annai kudineer arundhi mulaiyuN kuzhavi
thannudaiya nOyaith thavirALO? – EnnE!
yenakkA ethirAsA! ellA nee seidhAl
unakku adhu thAzhvO urai
Doesn’t the mother of a new-born admonish herself when her child picks up an infection? Doesn’t she take in water and the necessary medicines (before breastfeeding) to cure the baby’s infection? Oh Ramanuja, aren’t you like a mother to me? What harm will befall you if you take care of me like my mother would? Please explain.
Note: In this verse, Mamunigal wonders why Ramanuja has waited for a person of inferior intellect (like Mamunigal) to remind him of his motherly duty. Shouldn’t it have been the responsibility of Ramanuja himself to deliver his children from samsara without their calling out to him?
thankuzhavi vAn kiNatraich sArndhirukkak kaNdirundhAL
enbadhandrO annai pazhiyErkindrAL – nangu uNaril
ennAlE en nAsam mElum ethirAsA!
unnAlE Am uRavai Or
(If a child dies before it turns five, the child’s mother is accountable for not having attended to it properly according to the sastrams).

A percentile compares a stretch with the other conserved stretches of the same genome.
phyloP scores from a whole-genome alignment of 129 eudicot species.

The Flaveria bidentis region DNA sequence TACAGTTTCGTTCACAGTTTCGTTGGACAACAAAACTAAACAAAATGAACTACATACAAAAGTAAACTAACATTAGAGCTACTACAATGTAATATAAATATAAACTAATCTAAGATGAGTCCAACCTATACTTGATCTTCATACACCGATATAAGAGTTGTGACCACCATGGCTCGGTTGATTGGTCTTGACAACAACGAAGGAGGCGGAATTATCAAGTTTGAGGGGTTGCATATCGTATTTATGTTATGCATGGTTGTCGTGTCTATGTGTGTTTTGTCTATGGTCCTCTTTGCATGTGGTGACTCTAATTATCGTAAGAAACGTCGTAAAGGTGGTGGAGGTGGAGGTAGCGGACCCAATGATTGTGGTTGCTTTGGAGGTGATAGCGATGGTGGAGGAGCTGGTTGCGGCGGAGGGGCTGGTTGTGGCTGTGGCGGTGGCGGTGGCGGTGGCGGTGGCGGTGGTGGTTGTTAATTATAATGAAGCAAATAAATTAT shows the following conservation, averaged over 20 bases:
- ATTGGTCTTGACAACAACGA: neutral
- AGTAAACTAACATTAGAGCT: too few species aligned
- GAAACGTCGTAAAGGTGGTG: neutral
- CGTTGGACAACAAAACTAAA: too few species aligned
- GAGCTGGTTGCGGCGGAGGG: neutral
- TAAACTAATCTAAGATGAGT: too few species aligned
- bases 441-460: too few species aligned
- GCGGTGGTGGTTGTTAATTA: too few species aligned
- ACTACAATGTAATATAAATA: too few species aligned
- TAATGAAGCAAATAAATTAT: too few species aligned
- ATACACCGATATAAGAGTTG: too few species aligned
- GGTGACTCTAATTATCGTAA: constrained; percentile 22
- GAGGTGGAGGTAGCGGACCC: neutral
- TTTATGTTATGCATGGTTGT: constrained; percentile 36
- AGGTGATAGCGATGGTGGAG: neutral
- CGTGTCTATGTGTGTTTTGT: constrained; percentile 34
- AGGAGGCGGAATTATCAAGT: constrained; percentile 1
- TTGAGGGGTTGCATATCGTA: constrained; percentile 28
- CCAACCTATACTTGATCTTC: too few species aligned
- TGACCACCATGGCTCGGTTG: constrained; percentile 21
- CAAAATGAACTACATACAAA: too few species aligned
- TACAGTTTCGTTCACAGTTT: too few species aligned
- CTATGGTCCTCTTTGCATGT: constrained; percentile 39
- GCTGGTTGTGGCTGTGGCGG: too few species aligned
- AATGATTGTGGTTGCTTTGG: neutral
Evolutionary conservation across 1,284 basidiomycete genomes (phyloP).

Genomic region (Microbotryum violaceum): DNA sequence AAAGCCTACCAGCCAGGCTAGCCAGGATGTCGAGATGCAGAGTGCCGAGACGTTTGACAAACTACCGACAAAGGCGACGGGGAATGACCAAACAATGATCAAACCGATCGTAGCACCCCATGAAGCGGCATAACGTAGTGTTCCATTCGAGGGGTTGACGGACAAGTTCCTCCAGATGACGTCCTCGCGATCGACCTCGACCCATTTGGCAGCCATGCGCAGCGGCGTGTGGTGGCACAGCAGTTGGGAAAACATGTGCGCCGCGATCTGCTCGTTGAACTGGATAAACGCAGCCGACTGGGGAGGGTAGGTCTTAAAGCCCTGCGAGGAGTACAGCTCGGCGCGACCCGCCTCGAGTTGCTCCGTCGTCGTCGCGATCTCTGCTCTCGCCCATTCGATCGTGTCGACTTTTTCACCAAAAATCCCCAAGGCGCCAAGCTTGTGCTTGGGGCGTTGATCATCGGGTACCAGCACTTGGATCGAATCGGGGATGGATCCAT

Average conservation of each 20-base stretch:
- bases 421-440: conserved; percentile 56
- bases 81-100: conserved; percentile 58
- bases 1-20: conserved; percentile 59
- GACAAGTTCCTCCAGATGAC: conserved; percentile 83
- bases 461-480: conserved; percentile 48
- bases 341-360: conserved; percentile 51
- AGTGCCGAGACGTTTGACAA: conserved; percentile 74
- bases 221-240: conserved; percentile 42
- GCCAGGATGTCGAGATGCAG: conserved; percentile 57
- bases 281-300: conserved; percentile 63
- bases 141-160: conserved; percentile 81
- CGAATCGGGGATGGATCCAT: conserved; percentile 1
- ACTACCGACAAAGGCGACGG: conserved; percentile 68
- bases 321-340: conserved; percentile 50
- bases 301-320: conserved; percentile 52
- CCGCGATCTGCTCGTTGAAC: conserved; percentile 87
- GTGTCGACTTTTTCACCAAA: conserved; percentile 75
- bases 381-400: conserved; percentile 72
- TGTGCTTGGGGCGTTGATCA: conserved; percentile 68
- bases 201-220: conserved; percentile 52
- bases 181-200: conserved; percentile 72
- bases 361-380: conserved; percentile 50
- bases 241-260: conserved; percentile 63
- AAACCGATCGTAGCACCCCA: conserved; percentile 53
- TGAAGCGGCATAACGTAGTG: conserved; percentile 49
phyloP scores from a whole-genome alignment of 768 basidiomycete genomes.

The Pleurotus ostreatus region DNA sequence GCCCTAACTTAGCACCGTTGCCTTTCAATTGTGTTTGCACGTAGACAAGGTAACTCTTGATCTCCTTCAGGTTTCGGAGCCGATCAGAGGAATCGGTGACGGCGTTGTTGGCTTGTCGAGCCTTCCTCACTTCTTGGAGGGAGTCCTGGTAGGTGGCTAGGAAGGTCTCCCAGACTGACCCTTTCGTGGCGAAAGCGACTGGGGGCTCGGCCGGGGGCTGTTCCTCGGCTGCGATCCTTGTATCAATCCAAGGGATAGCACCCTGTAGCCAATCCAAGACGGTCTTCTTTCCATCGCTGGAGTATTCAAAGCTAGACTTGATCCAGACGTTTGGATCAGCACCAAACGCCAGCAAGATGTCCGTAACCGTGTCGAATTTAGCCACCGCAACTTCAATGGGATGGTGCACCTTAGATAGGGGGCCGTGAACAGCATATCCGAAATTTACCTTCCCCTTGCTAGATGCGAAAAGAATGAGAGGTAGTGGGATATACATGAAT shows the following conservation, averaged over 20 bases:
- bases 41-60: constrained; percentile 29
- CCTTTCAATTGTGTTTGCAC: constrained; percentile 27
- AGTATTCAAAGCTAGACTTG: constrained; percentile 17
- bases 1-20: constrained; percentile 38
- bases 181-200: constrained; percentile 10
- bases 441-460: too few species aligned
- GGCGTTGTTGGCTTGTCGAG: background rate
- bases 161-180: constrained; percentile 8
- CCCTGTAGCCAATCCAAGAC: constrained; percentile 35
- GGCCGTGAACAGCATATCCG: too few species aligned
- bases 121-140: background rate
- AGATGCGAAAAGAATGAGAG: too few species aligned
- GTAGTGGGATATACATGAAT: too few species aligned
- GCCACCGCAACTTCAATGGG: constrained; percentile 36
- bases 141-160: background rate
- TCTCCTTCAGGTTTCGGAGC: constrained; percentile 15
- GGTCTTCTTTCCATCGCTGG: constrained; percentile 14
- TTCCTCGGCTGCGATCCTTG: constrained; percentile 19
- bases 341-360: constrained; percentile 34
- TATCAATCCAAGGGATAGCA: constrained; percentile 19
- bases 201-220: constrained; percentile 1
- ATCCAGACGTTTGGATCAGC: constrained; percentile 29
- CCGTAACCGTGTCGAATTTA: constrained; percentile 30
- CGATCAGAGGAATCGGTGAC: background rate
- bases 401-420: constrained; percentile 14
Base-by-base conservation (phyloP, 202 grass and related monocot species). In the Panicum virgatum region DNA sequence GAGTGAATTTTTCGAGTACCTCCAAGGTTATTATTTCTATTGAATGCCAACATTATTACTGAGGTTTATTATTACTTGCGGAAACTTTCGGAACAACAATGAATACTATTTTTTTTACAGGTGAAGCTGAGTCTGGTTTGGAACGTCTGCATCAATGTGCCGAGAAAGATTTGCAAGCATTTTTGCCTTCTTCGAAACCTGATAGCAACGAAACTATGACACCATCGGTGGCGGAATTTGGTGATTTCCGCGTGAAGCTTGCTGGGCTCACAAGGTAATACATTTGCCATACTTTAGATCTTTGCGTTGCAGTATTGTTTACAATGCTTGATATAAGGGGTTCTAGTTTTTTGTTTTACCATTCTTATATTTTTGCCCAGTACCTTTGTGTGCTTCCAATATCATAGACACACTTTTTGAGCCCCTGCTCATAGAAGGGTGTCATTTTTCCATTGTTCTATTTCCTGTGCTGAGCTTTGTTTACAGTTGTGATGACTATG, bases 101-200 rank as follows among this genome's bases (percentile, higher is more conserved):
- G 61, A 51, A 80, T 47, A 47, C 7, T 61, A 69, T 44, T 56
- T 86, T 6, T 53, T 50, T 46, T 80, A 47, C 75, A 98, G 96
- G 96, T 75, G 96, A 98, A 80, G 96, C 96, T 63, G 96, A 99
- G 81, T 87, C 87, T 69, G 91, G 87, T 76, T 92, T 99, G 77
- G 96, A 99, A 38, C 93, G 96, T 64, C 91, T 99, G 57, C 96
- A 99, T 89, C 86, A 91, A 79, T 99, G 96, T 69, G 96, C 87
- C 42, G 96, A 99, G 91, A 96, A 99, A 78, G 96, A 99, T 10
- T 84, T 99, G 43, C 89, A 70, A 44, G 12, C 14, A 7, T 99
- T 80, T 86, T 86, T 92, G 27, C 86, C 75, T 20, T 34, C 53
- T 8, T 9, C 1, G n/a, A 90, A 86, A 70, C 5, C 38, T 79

When a mother carelessly fails to notice her child crawl slowly towards a deep, sullen well and doesn’t come to its rescue in time, isn’t she culpable according to the sastrams? Similarly, when I am slowly descending down the bottomless pit of samsara as a result of my past actions, shouldn’t you Ramanuja, as my mother, come to my rescue?
Note: One must not misunderstand Mamunigal’s plea here. He is not holding Ramanuja (whom he regards as his mother) responsible for his suffering. On the other hand, he acknowledges that the suffering he is undergoing is due to his own deeds/misdeeds. Thus, Mamunigal’s plea in this verse should be construed as an earnest appeal to Ramanuja to bless him with the means for liberation.